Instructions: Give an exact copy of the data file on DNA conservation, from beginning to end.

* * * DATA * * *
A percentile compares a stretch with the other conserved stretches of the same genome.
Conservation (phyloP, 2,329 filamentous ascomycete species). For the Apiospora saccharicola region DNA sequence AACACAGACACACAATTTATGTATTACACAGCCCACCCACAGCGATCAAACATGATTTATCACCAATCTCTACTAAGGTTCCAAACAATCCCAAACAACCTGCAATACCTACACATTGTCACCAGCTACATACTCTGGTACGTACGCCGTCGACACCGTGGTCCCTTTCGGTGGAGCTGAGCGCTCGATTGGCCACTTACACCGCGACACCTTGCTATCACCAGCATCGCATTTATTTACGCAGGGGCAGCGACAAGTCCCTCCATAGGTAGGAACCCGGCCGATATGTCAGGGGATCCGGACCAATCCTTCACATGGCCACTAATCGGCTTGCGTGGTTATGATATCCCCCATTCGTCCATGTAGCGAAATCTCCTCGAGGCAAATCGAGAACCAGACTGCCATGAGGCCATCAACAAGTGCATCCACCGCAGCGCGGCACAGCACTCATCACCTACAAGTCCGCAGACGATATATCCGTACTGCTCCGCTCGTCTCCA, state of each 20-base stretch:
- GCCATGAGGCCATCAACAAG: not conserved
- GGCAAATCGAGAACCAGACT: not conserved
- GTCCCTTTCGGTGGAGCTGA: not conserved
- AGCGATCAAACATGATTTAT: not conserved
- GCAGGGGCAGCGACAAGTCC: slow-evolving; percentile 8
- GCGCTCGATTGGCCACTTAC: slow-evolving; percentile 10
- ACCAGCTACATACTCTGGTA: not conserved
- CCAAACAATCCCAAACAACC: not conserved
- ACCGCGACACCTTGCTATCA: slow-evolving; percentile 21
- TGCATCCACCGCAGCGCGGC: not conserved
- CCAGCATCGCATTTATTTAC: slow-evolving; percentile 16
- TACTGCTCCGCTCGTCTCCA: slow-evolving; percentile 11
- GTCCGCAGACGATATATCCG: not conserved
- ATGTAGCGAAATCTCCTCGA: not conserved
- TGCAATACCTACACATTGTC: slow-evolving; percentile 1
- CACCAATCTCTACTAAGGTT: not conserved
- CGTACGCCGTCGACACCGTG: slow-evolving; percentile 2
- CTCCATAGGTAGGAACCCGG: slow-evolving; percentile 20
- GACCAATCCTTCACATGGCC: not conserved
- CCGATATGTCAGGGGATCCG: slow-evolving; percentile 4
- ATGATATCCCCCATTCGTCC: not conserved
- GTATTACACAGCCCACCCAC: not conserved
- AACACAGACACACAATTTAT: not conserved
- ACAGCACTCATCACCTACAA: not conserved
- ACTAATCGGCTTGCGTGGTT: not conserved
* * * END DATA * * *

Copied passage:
A percentile compares a stretch with the other conserved stretches of the same genome.
Conservation (phyloP, 2,329 filamentous ascomycete species). For the Apiospora saccharicola region DNA sequence AACACAGACACACAATTTATGTATTACACAGCCCACCCACAGCGATCAAACATGATTTATCACCAATCTCTACTAAGGTTCCAAACAATCCCAAACAACCTGCAATACCTACACATTGTCACCAGCTACATACTCTGGTACGTACGCCGTCGACACCGTGGTCCCTTTCGGTGGAGCTGAGCGCTCGATTGGCCACTTACACCGCGACACCTTGCTATCACCAGCATCGCATTTATTTACGCAGGGGCAGCGACAAGTCCCTCCATAGGTAGGAACCCGGCCGATATGTCAGGGGATCCGGACCAATCCTTCACATGGCCACTAATCGGCTTGCGTGGTTATGATATCCCCCATTCGTCCATGTAGCGAAATCTCCTCGAGGCAAATCGAGAACCAGACTGCCATGAGGCCATCAACAAGTGCATCCACCGCAGCGCGGCACAGCACTCATCACCTACAAGTCCGCAGACGATATATCCGTACTGCTCCGCTCGTCTCCA, state of each 20-base stretch:
- GCCATGAGGCCATCAACAAG: not conserved
- GGCAAATCGAGAACCAGACT: not conserved
- GTCCCTTTCGGTGGAGCTGA: not conserved
- AGCGATCAAACATGATTTAT: not conserved
- GCAGGGGCAGCGACAAGTCC: slow-evolving; percentile 8
- GCGCTCGATTGGCCACTTAC: slow-evolving; percentile 10
- ACCAGCTACATACTCTGGTA: not conserved
- CCAAACAATCCCAAACAACC: not conserved
- ACCGCGACACCTTGCTATCA: slow-evolving; percentile 21
- TGCATCCACCGCAGCGCGGC: not conserved
- CCAGCATCGCATTTATTTAC: slow-evolving; percentile 16
- TACTGCTCCGCTCGTCTCCA: slow-evolving; percentile 11
- GTCCGCAGACGATATATCCG: not conserved
- ATGTAGCGAAATCTCCTCGA: not conserved
- TGCAATACCTACACATTGTC: slow-evolving; percentile 1
- CACCAATCTCTACTAAGGTT: not conserved
- CGTACGCCGTCGACACCGTG: slow-evolving; percentile 2
- CTCCATAGGTAGGAACCCGG: slow-evolving; percentile 20
- GACCAATCCTTCACATGGCC: not conserved
- CCGATATGTCAGGGGATCCG: slow-evolving; percentile 4
- ATGATATCCCCCATTCGTCC: not conserved
- GTATTACACAGCCCACCCAC: not conserved
- AACACAGACACACAATTTAT: not conserved
- ACAGCACTCATCACCTACAA: not conserved
- ACTAATCGGCTTGCGTGGTT: not conserved